They troop up York Way and through the rusted wire-mesh gates, towards the disused freight depot at the centre of a vast industrial wasteland. Already, hundreds are waiting, shivering in the pool of tungsten light, their breath forming clouds in the diesel-drenched night air. How odd they look here, these party people in silk and leather, gold lame hotpants, slinky black dresses, Westwood and Hamnett and Gaultier, wigs and sequins, platform shoes and velvet suits. Welcome to the Mud Club.
And here is your host, Mr Philip Sallon. Dressed with customary grandeur in an outfit woven from knotted plastic carrier bags, he is fussing and cursing and snubbing and greeting, giving friend and foe alike a once-over, as if to say: 'You might have looked in a mirror before coming out, girlfriend.' And they love it, they lap it up. Just as they have done since 14 April 1983, when Philip first opened the Mud Club in a sweaty discotheque in Charing Cross Road.
Ah, what a night] Malcolm McLaren performed his new single 'Buffalo Girls', while long-forgotten pop stars peeked over shoulders along the upstairs bar. British clubs were introduced to hip-hop that night, and Philip never looked back. Yet he was already a star, even then. Look through The Sex Pistols File or any other punk photo-book of the time and you will find the same sallow Jewish youth wearing a sneer, a PVC jacket, black gloves with matching lipstick and eyeliner. Philip was a founding member of the 'Bromley Contingent' - the original punks, the crew that launched a thousand ripped T-shirts.
Philip knew everybody, or at least they knew of him. Vivienne Westwood sold clothes from a rail in one of his clubs and he threw catwalk parties for her collections. Philip was 'Boy George's best friend,' according to one book about the singer. He appeared as a prime example of cross-dressing on Parkinson, with Boy George and Marilyn. And when the Mud was at its height he would patrol the queue, terrorising those he thought less than well-dressed. He made enemies as easily as he made money.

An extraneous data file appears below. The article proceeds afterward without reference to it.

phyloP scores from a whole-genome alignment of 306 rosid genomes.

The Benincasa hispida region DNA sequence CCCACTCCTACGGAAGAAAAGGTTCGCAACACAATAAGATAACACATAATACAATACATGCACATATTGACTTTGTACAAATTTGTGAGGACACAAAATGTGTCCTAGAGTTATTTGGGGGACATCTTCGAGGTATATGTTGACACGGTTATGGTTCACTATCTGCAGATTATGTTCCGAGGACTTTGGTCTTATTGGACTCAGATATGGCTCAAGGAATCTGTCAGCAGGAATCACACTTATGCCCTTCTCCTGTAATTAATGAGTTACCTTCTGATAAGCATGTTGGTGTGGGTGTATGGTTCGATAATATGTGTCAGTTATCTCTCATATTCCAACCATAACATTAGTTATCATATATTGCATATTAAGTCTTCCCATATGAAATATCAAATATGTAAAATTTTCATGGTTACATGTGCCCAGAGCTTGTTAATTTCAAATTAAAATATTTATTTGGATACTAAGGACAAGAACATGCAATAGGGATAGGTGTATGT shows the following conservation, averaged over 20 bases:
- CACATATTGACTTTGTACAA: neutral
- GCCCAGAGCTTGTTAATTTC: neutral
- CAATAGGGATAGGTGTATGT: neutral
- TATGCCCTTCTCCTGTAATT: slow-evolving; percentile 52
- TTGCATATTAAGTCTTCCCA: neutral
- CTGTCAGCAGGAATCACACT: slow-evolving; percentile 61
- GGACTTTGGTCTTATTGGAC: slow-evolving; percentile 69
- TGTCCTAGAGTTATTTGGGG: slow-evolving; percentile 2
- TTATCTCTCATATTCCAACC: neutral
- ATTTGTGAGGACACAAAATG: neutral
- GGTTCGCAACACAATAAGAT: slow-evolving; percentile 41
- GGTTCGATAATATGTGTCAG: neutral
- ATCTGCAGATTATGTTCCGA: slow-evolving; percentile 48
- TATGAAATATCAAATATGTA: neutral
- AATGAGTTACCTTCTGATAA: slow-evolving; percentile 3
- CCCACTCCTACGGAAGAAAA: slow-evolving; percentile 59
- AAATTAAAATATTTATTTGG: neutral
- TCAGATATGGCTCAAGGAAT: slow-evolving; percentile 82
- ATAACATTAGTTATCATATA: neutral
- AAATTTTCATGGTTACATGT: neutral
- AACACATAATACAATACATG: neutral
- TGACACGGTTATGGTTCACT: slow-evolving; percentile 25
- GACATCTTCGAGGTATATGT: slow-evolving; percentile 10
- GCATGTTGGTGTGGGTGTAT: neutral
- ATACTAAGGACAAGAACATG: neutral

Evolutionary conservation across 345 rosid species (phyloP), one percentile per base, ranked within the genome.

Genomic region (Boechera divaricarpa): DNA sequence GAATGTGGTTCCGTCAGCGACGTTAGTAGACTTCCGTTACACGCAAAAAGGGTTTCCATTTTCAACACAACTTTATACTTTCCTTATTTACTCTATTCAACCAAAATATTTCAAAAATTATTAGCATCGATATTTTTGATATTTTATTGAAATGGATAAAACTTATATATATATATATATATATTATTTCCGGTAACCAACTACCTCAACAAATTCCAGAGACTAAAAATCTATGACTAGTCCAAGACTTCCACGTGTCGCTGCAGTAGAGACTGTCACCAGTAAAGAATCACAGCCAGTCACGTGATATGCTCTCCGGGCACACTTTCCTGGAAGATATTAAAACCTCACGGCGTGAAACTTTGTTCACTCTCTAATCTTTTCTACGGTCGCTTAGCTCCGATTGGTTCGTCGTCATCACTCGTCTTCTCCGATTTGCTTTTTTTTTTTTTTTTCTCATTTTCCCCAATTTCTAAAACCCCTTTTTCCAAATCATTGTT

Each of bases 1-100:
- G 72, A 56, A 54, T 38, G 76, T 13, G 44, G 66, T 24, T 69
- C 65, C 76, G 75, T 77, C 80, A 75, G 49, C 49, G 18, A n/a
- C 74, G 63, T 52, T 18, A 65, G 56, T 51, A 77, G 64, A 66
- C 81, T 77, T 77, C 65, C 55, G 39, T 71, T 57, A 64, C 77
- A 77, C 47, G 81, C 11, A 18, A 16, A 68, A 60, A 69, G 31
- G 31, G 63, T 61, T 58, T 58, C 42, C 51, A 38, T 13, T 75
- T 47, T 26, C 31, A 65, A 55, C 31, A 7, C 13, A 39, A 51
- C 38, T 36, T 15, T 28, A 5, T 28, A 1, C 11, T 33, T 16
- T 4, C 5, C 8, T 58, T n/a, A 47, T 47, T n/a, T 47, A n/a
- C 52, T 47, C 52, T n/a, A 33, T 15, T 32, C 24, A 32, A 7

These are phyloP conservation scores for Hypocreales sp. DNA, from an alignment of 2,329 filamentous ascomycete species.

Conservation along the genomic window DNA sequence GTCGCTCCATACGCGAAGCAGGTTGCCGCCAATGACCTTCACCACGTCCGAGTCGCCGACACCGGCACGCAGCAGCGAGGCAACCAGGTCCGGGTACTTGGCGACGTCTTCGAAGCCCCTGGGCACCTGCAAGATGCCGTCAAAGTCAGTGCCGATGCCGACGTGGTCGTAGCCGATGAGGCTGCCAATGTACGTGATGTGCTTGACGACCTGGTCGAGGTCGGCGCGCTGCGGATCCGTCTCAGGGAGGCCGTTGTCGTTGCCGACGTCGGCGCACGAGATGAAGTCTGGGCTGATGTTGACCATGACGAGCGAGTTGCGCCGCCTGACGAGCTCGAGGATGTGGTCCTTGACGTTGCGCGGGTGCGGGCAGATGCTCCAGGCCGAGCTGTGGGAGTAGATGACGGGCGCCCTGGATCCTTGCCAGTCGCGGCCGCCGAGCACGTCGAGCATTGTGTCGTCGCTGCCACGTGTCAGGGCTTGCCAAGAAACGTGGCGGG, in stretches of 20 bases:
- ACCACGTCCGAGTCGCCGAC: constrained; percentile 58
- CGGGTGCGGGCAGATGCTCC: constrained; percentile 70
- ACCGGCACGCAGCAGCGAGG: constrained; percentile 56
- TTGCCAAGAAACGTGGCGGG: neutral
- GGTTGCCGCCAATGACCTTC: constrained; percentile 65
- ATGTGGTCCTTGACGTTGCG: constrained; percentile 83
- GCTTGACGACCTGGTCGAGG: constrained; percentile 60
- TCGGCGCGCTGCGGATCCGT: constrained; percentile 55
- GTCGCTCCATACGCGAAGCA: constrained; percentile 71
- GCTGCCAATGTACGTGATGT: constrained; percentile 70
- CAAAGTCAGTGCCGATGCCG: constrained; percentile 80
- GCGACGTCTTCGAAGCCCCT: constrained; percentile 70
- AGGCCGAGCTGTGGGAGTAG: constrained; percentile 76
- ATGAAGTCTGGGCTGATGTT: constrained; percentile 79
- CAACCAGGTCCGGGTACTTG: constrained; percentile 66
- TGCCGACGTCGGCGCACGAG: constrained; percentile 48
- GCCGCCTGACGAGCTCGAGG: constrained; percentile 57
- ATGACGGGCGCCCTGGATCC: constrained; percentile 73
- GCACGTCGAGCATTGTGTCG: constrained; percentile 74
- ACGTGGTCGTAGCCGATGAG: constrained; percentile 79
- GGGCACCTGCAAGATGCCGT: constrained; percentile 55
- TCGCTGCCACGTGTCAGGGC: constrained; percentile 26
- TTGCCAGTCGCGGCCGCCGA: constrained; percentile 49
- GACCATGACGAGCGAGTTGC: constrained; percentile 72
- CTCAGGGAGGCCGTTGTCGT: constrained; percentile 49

And did he make money] One night, he was taking a bag of cash from the club's front desk to the office when a man rushed up, stabbed him in the stomach, slashed his throat, and ran off with over pounds 3,000. Philip went to hospital holding his guts in his hand.
Tonight there are over a thousand in the queue. A few hundred yards away, the security guards are screaming at frightened punters. Everybody knows that most of the bouncers at this venue, Bagley's, are vicious, and everybody complains, but Philip says he can't get rid of them - they come with the venue and that's that.
Boy George was meant to DJ tonight, but he left in a huff after the bouncers intimidated him. Getting into Bagley's is an ordeal even for the host's rich and famous guests, it seems. Imagine how the rest of us are treated.
Philip creates a theme for each monthly event, and the crowd dresses accordingly. For the Arty Farty party, 20 Mona Lisas holding large golden scissors were hung above the main dance floor, their mechanical arms dangling from the frames. Another room was dedicated to Jackson Pollock. It was fun, but like most art students, Philip could try harder.
But why should he? People who can estimate these things say that nearly 5,000 turned up for his New Year's Eve party - about twice the legal capacity. Most of them paid pounds 20 to get in. It was almost impossible to move, let alone dance, they say. 'But everywhere is packed on New Year's Eve,' says Philip. 'And anyway, my crowd looked better than anyone else's. People are only slagging it off because they're jealous.'